Last Sunday, the Rev. Susan Slaughter was ordained to the priesthood in The Episcopal Church. This is newsworthy because her ordination took place in Ft. Worth. This is where things get a bit tricky. There are two groups purporting to be the Episcopal Diocese of Ft. Worth. That’s because most Episcopalians there left The Episcopal Church just about one year ago. Here’s how the Dallas Morning News put it at the time:
The Episcopal Diocese of Fort Worth officially broke from the Episcopal Church on Saturday, becoming the fourth U.S. diocese to withdraw since late last year.
Fort Worth Bishop Jack Iker championed the move, arguing that the national church has strayed from orthodox Christian faith in various ways, including ordaining female priests, allowing the blessing of same-sex unions and having an openly gay bishop.
“The Episcopal Church we once knew no longer exists. It’s been hijacked,” Bishop Iker said.
By about an overwhelming margin, clergy and lay delegates to the diocese’s annual convention approved seceding from the Episcopal Church and realigning with a conservative, Argentina-based province of the Anglican Communion.
You can find that Episcopal Diocese of Forth Worth at fwepiscopal.org. The Episcopal Church maintains a presence there and you can find that Episcopal Diocese of Forth Worth episcopaldiocesefortworth.org. When three-quarters of the members of the diocese realigned, property was divvied up so that those that remained with The Episcopal Church kept their property and those that realigned with other Anglicans kept their property. But the national church body sued for all of the property and that case is going through the courts now.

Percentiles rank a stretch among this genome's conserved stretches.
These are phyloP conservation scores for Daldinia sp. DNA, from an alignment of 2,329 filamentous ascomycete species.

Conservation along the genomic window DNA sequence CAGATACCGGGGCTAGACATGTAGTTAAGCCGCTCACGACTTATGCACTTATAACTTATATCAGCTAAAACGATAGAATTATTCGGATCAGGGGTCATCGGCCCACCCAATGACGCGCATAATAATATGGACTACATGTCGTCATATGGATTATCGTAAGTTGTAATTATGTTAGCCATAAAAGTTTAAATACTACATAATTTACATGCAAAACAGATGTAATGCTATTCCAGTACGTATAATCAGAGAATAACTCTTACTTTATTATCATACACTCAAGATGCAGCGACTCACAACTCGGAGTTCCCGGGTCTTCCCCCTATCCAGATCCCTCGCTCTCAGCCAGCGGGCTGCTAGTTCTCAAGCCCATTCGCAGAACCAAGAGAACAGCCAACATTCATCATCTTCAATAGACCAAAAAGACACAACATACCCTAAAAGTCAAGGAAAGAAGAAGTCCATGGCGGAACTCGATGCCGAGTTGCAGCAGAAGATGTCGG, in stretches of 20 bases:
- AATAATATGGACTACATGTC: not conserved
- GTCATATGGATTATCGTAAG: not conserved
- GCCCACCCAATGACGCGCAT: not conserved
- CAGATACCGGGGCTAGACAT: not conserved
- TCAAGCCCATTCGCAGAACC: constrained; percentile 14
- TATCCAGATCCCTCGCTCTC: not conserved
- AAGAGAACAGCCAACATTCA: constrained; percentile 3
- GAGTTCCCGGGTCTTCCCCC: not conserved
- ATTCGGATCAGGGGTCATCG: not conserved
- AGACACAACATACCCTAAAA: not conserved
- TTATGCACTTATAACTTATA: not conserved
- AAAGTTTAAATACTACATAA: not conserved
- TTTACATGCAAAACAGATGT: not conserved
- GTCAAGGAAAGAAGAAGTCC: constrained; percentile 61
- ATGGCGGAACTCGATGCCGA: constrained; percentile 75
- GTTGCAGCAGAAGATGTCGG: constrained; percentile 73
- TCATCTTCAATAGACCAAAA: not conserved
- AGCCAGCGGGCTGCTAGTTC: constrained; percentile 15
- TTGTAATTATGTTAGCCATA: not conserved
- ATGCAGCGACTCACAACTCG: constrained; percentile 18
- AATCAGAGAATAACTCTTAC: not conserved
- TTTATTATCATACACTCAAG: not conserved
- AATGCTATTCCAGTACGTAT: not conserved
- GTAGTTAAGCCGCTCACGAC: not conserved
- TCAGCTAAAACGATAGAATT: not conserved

So there’s this ordination and Jim Jones wrote it up for the Star-Telegram. It’s a nice write-up that explains how excited those in The Episcopal Church are about the ordination. Here’s a bit about why:
The Fort Worth Diocese, under the leadership of Iker and other bishops, was one of the few to refuse the ordination of women, though the national church has supported it since 1976.
At a high point of the ordination, Gulick, joined by other priests, laid their hands on Slaughter’s head, and the bishop said, “Give your holy spirit to Susan; fill her with grace and power, and make her a priest in your church.”
Much of the subtext of the article is about the fact that Ft. Worth chose not to change its practice on the ordination of women when the national church body changed its teaching on the matter 30 years ago, but there’s very little discussion of that debate or an explanation as to why church bodies do or don’t ordain women.
But check out that last paragraph. The “high point” of the ordination is the consecration. Here’s how it looks in the Book of Common Prayer:
Here the Bishop lays hands upon the head of the ordinand, the Priests who are present also laying on their hands. At the same time the Bishop prays
Therefore, Father, through Jesus Christ your Son, give your Holy Spirit to N.; fill him with grace and power, and make him a priest in your Church.
Now, unless the Ft. Worth Diocese has undergone a radical theological revolution, I’m pretty sure that the formula the bishop used was Trinitarian. It’s not that Star-Telegram completely misquoted the bishop, but you can no more write up this consecration formula this way than you can say that a new Christian was baptized in the name of “the Holy Spirit.”
These words mean a lot to Episcopalians and the precise wording of the formula is extremely important. It’s not coincidental that this Trinitarian blessing is a “high point” of the ordination. To make it into a blessing that doesn’t mention Jesus Christ and only mentions the Father via implication doesn’t do the rite justice. Oh, and the Holy Spirit has, in terms of Associated Press style, been downgraded to the “holy spirit,” as well. Tmatt will love that.
Now, the reporter Jim Jones is an old Godbeat professional, so I wonder if the quote wasn’t mangled by a copy editor or someone else in the process. I also note that this story says that Jones wrote it as a “special” to the Star-Telegram. I don’t keep up with these things as well as I should but I wonder where, exactly, Jones is now. He’s one of the religion reporters who goes way back to the era when religion coverage meant a lot of stories about mainline Protestants. He covered the beat well at the Star-Telegram — and for many years. He also wrote a column for a while.
For those interested in the story, there’s a real friendly profile of Slaughter — also by Jones — that preceded her ordination here.